build

Accepting Constraints in Build Systems

As Embedded Systems become more complex, the complexity of the process to build the software for these systems also increases. As humans, our ability to deal with complexity is limited, so we develop tools and processes to manage the complexity. In the end, these tools and processes are about constraints and patterns. A well-designed tool or process encourages you to do things in a way that is consistent and maintainable, which leads to reliable and predictable results.

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Git, Versioning, and Branching for Embedded Linux Development

When building a product using Linux, versioning and branching of your software is an important consideration. Everyone’s needs are different depending on the size of the team, culture, and testing requirements, so there is no one size that fits all. However, after working on a number of different projects for a dozen or so different companies, there are several practices that are often used.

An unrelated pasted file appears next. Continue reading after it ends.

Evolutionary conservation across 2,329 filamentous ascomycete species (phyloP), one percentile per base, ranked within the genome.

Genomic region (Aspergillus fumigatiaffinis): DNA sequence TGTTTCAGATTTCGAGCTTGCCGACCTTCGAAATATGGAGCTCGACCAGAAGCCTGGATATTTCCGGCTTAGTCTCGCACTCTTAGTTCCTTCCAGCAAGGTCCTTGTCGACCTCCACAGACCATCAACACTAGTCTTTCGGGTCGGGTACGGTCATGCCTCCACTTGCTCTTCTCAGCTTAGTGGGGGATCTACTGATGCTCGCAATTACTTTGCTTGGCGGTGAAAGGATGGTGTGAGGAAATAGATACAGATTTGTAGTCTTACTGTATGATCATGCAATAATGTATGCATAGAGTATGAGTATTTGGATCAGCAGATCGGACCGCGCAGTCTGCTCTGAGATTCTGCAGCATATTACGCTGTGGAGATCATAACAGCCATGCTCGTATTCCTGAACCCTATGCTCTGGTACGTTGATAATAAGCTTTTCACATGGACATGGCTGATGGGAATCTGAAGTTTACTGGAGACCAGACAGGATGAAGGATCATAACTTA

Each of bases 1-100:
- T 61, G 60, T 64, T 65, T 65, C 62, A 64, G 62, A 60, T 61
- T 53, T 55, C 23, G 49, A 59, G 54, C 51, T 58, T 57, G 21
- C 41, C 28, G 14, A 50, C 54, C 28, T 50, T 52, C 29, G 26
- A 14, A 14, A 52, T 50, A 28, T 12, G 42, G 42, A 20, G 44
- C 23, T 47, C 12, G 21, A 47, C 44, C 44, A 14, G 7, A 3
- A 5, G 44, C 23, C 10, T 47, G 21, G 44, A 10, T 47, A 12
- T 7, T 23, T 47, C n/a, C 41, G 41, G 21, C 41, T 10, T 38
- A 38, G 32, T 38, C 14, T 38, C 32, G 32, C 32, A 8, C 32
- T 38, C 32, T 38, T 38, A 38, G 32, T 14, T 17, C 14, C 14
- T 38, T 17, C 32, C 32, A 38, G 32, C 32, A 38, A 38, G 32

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Separation of Source and Build Directories

As we work with larger and more complex systems (i.e. Linux), more and more of our time is spent on integration and pulling different pieces together.  We often need to debug or understand code we did not write — especially in build systems.  To work effectively in this scenario you must be able to quickly search through a lot of source code.  Therefore, we are always looking for ways to make this more efficient.

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Why Git?

Some time back, I gave a presentation that included an overview of the Git version control system.  I still occasionally get asked why Git should be used instead of Subversion, as it seems harder at first.  Most developers don’t really understand Git until they have used it for awhile, and then they will have an “aha moment.”  There are 3 features of Git that are especially interesting to me:

  1. many repositories (vs. one large repository)
  2. distributed development
  3. cheap branches

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